No, the only ‘mind game’ is when – or if – Nadal faces Djokovic in the final, when the Spaniard knows that he no longer has the tools to beat the Serb: Djokovic would have to beat himself. I don’t think anything Roger has to say about that makes any difference to Nadal; he already knows the score.

    Unfortunately, Roger is sounding more like a tennis commentator than a competitor. He speaks as though he is somewhat outside the competition – which he is, unless he can consistently find the kind of tennis he used to be able to play and which he showed us in glimpses in his Madrid encounter with Nadal. I prefer it when Roger lets his racquet do the talking. These days, his comments to the media sound too much like pr ‘spin’. There is only one statement in sport that means anything and that is the result – who wins and who loses.

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    Ru-an Reply:

    It doesnt matter if he talks from outside the competition. His opinion still carries a lot of weight and will be noted. He also has his records to look after, so it makes sense from that point of view.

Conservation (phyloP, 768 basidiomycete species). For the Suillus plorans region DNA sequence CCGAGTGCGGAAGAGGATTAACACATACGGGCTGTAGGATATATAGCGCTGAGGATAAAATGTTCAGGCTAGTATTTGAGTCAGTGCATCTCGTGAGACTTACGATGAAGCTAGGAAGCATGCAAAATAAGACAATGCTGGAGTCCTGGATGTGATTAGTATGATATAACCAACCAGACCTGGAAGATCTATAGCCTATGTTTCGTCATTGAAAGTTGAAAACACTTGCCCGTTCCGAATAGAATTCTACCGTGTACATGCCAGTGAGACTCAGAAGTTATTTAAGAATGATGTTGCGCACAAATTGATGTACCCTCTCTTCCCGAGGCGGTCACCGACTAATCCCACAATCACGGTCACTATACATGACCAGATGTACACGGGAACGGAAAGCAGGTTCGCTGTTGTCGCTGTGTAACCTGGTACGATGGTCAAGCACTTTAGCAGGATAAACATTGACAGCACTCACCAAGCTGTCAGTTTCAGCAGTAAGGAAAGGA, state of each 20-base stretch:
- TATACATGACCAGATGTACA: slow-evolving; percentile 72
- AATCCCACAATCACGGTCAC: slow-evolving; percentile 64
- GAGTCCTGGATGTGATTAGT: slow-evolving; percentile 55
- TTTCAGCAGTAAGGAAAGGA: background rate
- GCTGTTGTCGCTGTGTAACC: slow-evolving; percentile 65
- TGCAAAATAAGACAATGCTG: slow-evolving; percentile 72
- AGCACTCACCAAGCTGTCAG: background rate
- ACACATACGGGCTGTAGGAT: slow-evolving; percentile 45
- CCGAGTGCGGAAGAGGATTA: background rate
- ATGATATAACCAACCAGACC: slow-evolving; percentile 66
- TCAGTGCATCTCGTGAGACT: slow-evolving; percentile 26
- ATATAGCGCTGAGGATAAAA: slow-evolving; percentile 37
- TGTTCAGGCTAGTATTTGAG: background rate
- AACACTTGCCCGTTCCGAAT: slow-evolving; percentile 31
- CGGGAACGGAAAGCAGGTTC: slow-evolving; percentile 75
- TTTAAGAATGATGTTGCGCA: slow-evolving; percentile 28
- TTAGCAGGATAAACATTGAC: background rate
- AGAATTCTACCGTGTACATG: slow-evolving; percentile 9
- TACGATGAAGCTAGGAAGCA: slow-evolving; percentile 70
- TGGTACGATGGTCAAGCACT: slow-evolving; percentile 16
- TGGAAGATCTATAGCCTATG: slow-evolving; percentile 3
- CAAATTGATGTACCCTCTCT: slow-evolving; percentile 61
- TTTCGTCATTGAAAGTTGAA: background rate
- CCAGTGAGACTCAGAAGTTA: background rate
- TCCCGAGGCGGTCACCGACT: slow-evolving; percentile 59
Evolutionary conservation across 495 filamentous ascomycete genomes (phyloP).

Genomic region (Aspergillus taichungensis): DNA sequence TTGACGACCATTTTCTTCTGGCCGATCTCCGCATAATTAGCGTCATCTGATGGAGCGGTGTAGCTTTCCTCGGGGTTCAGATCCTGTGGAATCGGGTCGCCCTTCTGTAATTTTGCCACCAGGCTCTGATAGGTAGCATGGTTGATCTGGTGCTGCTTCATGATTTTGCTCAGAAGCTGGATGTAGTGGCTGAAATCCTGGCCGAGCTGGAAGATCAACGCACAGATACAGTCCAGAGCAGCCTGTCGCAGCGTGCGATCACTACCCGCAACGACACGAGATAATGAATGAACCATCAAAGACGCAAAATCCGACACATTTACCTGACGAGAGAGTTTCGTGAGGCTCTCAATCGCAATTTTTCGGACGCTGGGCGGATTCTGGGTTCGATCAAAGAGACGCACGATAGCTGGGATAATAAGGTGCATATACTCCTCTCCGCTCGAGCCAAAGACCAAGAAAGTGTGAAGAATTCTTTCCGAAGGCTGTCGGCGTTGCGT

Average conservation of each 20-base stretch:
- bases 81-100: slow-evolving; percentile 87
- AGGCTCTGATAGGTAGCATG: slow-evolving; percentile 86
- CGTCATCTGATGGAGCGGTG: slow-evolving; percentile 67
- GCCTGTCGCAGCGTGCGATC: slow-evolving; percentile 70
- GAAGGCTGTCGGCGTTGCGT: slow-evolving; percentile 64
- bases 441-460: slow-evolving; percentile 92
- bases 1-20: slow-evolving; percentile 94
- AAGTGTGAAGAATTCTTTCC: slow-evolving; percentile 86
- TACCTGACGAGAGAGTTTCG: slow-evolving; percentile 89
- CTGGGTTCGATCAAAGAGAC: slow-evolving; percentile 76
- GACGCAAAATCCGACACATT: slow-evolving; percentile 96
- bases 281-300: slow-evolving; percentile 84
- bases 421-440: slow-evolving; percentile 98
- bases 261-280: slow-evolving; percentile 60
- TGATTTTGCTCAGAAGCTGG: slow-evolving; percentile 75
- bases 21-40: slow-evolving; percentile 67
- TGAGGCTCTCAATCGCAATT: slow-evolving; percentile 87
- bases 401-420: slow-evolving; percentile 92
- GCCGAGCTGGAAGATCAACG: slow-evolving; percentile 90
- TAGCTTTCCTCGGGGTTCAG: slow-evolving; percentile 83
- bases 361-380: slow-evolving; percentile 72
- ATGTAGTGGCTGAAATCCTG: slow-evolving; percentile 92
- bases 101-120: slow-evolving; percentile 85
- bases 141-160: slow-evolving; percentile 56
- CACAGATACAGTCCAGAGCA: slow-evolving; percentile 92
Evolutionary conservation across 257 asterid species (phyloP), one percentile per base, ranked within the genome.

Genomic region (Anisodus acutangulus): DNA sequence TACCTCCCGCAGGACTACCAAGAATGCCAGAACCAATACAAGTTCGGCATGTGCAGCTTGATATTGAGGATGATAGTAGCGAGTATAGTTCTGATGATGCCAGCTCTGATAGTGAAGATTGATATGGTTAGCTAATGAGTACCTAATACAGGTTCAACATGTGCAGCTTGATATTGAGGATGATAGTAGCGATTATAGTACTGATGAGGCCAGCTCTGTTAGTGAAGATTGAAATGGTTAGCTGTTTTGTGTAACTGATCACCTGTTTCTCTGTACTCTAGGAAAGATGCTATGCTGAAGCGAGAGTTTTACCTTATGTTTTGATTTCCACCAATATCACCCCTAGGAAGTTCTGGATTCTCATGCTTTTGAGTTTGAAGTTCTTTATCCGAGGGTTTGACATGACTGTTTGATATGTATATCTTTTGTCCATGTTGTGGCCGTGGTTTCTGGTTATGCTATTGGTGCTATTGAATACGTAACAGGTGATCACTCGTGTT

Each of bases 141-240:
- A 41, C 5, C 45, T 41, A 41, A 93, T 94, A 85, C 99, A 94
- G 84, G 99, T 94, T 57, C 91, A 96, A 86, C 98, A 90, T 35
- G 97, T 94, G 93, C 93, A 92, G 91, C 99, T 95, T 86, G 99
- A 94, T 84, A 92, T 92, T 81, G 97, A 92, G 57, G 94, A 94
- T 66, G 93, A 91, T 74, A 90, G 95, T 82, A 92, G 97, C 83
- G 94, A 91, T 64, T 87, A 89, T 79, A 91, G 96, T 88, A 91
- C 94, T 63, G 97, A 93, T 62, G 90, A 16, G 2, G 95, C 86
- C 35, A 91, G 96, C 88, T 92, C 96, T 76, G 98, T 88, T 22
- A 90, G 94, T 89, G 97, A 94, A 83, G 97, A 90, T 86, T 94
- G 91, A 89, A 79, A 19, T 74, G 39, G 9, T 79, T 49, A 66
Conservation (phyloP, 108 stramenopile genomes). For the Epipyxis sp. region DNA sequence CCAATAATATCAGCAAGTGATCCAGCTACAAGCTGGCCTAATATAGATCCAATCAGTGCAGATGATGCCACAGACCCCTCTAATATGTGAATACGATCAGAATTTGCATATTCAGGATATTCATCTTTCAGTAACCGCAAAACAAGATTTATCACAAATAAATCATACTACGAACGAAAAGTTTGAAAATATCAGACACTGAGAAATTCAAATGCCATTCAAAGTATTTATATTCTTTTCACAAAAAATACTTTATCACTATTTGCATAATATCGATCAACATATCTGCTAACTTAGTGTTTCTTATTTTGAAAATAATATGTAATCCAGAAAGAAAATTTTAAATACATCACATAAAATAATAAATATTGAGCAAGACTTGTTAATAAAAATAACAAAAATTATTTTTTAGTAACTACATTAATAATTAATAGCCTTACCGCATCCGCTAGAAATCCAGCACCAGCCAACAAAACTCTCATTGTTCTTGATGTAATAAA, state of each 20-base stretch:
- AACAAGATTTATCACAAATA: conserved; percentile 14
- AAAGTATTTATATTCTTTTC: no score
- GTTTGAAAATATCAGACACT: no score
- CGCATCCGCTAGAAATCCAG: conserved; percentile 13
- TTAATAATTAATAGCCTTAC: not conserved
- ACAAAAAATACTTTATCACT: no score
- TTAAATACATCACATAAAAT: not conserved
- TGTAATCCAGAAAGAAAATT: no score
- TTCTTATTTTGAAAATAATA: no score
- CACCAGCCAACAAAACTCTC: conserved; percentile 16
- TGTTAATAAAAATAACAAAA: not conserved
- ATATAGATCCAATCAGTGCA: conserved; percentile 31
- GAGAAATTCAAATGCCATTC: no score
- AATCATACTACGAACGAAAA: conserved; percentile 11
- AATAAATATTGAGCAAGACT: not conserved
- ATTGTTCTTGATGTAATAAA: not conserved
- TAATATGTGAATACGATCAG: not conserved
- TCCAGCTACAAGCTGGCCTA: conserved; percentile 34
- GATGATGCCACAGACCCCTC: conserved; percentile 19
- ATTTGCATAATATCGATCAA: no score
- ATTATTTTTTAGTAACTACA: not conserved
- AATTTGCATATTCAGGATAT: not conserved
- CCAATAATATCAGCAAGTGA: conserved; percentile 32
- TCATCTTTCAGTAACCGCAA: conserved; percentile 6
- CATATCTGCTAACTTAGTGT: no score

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    marron Reply:

    Perhaps Federer is simply speaking from his own experience of ‘dealing with the situation mentally’, since he has suffered defeats in the past vs Nadal. I don’t know about ‘mind games’, however, it probably is possible. We all know he’s done this kind of thing before, no?

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  2. A routine win for Roger over Lopez in 3 straight sets. He played pretty well generally, although not a great break-point conversion rate – as usual. The one-handed backhand occasionally looked fragile under attack from the leftie’s forehand. Lopez hit a lot of lines – cancelled out by quite a few shanks in the wind, and some wild errors. However, he did manage to hang about in the 3rd set. Roger, to his credit, played a solid final set tie-break this time out, with only one point being a loose effort, when he was 5-1 up.
    Elsewhere, Djokovic won very easily and looks to be taking up where he left off at Rome.

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    Ru-an Reply:

    I dont think there is a need to make posts anymore. Ill just leave the floor for you guys to sum up the match from now on. You do it so well ;-)

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    Neil Reply: